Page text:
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Scoop On Netflix Review: An Understated Thriller Spotlighting The Ethics Of Indian Journalism

Hansal Mehta is one of my favourite filmmakers. Many of his work features situations and stories that could easily become cheesy, over the top or just plain melodramatic. However, Mehta has a restrained style of storytelling that makes those moments work. Brilliantly, I might add. Similarly, as I’ll showcase in this Scoop on Netflix review, Mehta once again tells a chilling and shocking story, but in a way that that’s effective and conveys a realism that other filmmakers have a hard time doing. Scoop is a Netflix original series about journalism and crime in India that hits so very hard!

Scoop On Netflix Review Is Spoiler-Free

Scoop on Netflix review Tanna.

Image via Netflix.

Scoop is all about crime-reporter Jagruti Pathak (Karishma Tanna), an accomplished Indian journalist who is constantly chasing the biggest scoop. As a crime reporter, Jagruti is a woman trying to make it in a male-dominated field, and excelling at it so far. However, as she gets one of the biggest scoops, along with it comes a series of events that leads to completely devastating her life and career.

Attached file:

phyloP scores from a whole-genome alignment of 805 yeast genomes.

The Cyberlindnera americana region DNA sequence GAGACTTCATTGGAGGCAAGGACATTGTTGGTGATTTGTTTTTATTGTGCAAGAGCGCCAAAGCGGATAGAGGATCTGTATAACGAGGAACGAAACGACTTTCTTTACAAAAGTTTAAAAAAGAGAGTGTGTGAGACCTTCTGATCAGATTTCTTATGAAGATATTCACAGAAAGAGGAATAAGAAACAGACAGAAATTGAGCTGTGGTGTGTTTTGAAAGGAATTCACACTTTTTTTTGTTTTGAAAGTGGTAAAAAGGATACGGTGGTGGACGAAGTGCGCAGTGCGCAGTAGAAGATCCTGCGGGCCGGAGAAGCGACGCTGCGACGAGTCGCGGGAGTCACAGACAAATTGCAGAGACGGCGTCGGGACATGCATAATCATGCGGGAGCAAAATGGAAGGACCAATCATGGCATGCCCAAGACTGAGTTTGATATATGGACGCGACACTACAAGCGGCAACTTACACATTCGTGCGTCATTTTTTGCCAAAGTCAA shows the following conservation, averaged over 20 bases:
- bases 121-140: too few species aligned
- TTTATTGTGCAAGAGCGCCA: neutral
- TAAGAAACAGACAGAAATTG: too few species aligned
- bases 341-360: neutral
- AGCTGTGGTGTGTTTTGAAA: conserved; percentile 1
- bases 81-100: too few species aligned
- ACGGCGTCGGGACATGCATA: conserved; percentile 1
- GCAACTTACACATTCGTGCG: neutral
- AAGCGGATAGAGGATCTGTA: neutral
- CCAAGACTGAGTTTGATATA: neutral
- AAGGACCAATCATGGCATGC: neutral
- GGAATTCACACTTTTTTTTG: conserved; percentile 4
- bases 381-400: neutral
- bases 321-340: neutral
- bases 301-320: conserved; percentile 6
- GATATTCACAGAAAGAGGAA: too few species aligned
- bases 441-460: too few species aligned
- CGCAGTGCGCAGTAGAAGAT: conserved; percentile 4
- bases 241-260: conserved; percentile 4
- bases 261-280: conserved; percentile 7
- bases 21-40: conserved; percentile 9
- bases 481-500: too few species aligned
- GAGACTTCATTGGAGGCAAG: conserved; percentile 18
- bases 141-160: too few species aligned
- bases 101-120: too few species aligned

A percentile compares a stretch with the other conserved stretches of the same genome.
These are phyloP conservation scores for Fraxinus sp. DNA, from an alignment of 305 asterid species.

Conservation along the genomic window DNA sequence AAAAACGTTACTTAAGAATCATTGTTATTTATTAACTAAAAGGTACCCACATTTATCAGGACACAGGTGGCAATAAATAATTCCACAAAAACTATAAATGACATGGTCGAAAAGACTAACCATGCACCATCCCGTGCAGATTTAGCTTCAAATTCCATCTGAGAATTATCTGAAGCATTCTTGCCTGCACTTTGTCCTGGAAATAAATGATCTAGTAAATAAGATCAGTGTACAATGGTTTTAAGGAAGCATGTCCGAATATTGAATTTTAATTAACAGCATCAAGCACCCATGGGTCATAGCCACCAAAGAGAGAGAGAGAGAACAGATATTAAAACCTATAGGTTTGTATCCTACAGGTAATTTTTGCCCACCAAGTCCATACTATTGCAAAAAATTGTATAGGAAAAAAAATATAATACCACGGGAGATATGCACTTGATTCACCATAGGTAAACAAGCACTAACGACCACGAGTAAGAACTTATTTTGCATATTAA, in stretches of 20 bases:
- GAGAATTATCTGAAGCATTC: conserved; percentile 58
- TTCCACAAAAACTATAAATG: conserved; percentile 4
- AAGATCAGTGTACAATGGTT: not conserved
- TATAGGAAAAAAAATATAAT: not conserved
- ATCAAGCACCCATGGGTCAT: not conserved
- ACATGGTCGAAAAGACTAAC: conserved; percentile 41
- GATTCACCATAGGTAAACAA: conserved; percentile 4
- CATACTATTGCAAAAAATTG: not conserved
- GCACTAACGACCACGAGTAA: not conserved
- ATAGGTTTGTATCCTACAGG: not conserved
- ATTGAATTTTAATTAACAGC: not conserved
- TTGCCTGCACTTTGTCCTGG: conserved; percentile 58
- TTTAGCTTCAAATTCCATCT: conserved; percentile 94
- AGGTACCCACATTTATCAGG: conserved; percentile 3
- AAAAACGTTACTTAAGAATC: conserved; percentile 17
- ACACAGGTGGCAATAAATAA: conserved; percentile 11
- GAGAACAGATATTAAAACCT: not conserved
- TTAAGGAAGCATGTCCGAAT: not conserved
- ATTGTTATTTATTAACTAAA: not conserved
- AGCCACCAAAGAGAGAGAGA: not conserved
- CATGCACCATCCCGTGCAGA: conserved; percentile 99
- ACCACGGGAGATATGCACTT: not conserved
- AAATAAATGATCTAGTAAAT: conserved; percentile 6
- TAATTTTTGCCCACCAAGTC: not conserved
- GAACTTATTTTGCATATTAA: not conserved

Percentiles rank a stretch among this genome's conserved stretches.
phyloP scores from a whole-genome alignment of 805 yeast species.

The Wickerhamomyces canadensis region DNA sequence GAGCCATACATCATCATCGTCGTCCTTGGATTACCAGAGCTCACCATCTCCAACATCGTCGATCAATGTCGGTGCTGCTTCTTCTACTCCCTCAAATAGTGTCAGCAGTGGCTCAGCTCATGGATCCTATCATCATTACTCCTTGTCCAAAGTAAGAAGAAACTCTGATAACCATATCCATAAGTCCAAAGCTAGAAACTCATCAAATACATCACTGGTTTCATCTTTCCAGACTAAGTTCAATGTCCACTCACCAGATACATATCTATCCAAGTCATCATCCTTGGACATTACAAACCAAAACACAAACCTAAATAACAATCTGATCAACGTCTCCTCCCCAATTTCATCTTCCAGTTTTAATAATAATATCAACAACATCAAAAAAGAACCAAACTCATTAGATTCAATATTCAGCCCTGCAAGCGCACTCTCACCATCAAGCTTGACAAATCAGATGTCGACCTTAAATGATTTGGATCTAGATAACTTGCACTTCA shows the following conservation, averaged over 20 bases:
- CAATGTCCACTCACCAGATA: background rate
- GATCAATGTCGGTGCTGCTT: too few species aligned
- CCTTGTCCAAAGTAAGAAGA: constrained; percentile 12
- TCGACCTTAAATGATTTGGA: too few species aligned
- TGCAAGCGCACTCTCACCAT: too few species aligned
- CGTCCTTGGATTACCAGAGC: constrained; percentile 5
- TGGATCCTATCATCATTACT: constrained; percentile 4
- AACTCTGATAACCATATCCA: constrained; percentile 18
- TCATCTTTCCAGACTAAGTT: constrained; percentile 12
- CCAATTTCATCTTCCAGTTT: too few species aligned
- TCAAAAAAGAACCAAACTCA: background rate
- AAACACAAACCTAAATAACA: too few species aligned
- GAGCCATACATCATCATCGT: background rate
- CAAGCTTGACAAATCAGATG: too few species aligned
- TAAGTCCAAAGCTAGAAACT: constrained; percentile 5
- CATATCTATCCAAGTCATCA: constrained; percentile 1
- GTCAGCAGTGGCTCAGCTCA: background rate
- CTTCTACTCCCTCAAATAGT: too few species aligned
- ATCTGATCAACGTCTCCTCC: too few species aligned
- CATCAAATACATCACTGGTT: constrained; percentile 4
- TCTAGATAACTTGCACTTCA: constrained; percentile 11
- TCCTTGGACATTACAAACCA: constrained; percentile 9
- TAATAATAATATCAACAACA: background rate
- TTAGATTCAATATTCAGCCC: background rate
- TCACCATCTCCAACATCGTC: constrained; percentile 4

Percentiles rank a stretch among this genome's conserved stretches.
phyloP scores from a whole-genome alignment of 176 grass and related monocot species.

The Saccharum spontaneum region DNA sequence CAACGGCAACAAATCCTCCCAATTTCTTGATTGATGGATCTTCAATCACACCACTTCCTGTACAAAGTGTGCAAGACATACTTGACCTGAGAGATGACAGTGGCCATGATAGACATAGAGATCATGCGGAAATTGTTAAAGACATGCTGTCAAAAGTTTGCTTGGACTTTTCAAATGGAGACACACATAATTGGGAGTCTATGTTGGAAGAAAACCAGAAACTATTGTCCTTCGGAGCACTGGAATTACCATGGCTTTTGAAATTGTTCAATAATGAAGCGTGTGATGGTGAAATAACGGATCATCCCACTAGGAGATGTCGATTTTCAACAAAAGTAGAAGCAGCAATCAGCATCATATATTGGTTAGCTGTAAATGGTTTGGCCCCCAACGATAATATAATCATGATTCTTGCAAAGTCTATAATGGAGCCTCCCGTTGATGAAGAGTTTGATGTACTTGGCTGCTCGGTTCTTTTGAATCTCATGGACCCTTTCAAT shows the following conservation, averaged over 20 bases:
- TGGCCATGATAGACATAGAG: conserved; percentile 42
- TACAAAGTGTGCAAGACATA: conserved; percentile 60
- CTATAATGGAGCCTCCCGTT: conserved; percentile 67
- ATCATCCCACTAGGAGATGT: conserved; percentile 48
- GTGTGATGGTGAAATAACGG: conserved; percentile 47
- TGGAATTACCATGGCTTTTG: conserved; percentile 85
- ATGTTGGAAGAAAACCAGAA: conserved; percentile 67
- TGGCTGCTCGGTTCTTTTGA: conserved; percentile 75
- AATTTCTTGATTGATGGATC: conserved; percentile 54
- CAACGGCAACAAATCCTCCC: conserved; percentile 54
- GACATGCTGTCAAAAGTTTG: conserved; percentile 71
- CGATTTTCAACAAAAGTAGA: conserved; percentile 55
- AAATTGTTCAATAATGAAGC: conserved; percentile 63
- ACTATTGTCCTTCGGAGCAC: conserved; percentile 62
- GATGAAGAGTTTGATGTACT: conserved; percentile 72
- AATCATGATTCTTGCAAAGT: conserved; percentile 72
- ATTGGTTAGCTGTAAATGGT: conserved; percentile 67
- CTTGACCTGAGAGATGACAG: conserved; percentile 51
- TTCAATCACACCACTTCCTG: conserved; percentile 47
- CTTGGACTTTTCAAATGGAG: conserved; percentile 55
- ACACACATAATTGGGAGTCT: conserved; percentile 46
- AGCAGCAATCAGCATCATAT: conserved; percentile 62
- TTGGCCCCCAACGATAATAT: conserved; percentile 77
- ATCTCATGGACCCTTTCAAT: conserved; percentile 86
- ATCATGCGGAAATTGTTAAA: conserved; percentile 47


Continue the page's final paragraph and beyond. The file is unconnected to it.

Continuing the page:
Based on real events, and a real person, Scoop starts as this amazing journalism story, unlike anything I’ve seen come out of India before. While the series could easily be a crime thriller, it’s from the perspective of the journalists on the ground trying to break the story. It puts a spotlight on Indian investigative crime journalism, from the lens of reporters on the ground. Instead of showcasing the story from the viewpoint of the police or villains, it’s all from the POV of crime reporters doing the legwork. It’s a story that could be India’s first-ever series that showcases the nuances of journalism; the ethics, processes, politics, competition and dangers that come with it.

The Writers Create An Amazing Protagonist

Tanna 2

Image via Netflix.

One of the best things in this Scoop on Netflix review is how the show touches upon many subjects, without making too big a meal out of them. Jagruti is a single mother with an abusive former husband. She’s the single-wage earner in her family and has to constantly juggle her home life with her ambitious and demanding job as a crime reporter. But the show never shows these elements of her life as a crutch or something to pity her for. Her characterization is also pretty genius.

Jagruti is never shown as an idealistic, principled naive reporter proclaiming truth and justice all the time. She has morals and ideals but is also pragmatic about the realism her job entails. She will do anything to get the story, but nothing that compromises her integrity or the objectivity of the story itself. It’s a great nuance and balance that many protagonists from Indian media rarely get.

Is Scoop Indian’s First-Ever Journalism Story?


Image via Netflix.